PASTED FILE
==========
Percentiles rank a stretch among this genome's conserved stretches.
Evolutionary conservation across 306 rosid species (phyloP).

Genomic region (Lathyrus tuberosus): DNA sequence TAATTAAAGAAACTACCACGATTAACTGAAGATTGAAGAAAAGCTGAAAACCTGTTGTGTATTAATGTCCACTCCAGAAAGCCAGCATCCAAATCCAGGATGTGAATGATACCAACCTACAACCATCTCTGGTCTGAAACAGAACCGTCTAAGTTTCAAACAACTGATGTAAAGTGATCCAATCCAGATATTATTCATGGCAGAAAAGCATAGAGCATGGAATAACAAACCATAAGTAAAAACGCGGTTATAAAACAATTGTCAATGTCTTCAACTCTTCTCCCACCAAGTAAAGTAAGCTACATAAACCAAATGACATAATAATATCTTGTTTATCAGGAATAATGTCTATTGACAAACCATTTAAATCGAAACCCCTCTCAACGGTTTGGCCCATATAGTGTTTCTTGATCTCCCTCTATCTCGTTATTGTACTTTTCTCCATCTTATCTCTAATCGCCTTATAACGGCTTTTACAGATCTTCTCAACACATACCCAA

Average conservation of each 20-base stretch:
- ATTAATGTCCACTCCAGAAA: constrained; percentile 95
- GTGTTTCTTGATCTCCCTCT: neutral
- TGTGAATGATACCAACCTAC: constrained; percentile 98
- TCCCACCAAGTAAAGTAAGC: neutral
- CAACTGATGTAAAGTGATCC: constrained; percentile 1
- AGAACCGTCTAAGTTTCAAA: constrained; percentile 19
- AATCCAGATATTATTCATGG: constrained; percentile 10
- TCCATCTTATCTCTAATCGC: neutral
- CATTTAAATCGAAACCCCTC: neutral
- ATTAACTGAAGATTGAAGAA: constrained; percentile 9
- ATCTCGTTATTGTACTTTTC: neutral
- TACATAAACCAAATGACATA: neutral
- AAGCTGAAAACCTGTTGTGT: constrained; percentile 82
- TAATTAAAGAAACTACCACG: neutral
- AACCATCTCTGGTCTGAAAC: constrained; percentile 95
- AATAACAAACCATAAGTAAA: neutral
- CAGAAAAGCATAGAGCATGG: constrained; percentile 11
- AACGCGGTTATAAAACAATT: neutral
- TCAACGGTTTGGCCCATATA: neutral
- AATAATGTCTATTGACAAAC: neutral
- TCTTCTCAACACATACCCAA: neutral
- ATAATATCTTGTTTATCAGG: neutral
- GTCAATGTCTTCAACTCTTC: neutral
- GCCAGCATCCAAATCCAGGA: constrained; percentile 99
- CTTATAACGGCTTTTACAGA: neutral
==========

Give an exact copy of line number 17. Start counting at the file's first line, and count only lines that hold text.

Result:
- AAGCTGAAAACCTGTTGTGT: constrained; percentile 82